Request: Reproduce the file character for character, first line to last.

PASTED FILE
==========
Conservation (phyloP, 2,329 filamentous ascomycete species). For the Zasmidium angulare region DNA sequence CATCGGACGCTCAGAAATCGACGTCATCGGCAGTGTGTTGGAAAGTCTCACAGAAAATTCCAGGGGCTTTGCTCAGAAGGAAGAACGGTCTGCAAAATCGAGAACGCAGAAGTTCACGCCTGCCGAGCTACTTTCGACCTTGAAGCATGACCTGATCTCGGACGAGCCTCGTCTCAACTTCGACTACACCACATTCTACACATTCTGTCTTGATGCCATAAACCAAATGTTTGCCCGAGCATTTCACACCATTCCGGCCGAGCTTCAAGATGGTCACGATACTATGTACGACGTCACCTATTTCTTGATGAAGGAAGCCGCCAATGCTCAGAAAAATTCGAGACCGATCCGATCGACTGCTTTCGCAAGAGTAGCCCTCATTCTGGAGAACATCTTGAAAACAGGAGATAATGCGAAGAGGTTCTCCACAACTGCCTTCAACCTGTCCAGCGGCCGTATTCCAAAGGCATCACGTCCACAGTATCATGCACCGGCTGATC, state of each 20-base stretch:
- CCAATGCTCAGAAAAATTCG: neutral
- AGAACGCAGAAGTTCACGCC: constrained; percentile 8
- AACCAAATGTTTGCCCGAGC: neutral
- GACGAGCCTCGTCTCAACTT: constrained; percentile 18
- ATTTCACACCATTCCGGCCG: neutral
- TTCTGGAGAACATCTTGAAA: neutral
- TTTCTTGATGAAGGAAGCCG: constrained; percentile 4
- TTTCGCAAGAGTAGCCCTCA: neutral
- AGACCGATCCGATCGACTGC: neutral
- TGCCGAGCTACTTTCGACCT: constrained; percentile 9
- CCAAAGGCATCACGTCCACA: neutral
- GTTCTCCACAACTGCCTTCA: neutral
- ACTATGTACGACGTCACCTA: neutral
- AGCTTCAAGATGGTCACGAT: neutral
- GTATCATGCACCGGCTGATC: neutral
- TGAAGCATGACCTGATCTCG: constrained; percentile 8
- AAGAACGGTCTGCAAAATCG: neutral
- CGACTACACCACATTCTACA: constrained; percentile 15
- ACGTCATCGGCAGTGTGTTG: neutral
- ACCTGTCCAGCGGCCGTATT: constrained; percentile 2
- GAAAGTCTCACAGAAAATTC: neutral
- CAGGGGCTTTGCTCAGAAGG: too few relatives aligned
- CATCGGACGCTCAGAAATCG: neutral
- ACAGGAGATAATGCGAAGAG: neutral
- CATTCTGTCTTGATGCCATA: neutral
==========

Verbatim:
Conservation (phyloP, 2,329 filamentous ascomycete species). For the Zasmidium angulare region DNA sequence CATCGGACGCTCAGAAATCGACGTCATCGGCAGTGTGTTGGAAAGTCTCACAGAAAATTCCAGGGGCTTTGCTCAGAAGGAAGAACGGTCTGCAAAATCGAGAACGCAGAAGTTCACGCCTGCCGAGCTACTTTCGACCTTGAAGCATGACCTGATCTCGGACGAGCCTCGTCTCAACTTCGACTACACCACATTCTACACATTCTGTCTTGATGCCATAAACCAAATGTTTGCCCGAGCATTTCACACCATTCCGGCCGAGCTTCAAGATGGTCACGATACTATGTACGACGTCACCTATTTCTTGATGAAGGAAGCCGCCAATGCTCAGAAAAATTCGAGACCGATCCGATCGACTGCTTTCGCAAGAGTAGCCCTCATTCTGGAGAACATCTTGAAAACAGGAGATAATGCGAAGAGGTTCTCCACAACTGCCTTCAACCTGTCCAGCGGCCGTATTCCAAAGGCATCACGTCCACAGTATCATGCACCGGCTGATC, state of each 20-base stretch:
- CCAATGCTCAGAAAAATTCG: neutral
- AGAACGCAGAAGTTCACGCC: constrained; percentile 8
- AACCAAATGTTTGCCCGAGC: neutral
- GACGAGCCTCGTCTCAACTT: constrained; percentile 18
- ATTTCACACCATTCCGGCCG: neutral
- TTCTGGAGAACATCTTGAAA: neutral
- TTTCTTGATGAAGGAAGCCG: constrained; percentile 4
- TTTCGCAAGAGTAGCCCTCA: neutral
- AGACCGATCCGATCGACTGC: neutral
- TGCCGAGCTACTTTCGACCT: constrained; percentile 9
- CCAAAGGCATCACGTCCACA: neutral
- GTTCTCCACAACTGCCTTCA: neutral
- ACTATGTACGACGTCACCTA: neutral
- AGCTTCAAGATGGTCACGAT: neutral
- GTATCATGCACCGGCTGATC: neutral
- TGAAGCATGACCTGATCTCG: constrained; percentile 8
- AAGAACGGTCTGCAAAATCG: neutral
- CGACTACACCACATTCTACA: constrained; percentile 15
- ACGTCATCGGCAGTGTGTTG: neutral
- ACCTGTCCAGCGGCCGTATT: constrained; percentile 2
- GAAAGTCTCACAGAAAATTC: neutral
- CAGGGGCTTTGCTCAGAAGG: too few relatives aligned
- CATCGGACGCTCAGAAATCG: neutral
- ACAGGAGATAATGCGAAGAG: neutral
- CATTCTGTCTTGATGCCATA: neutral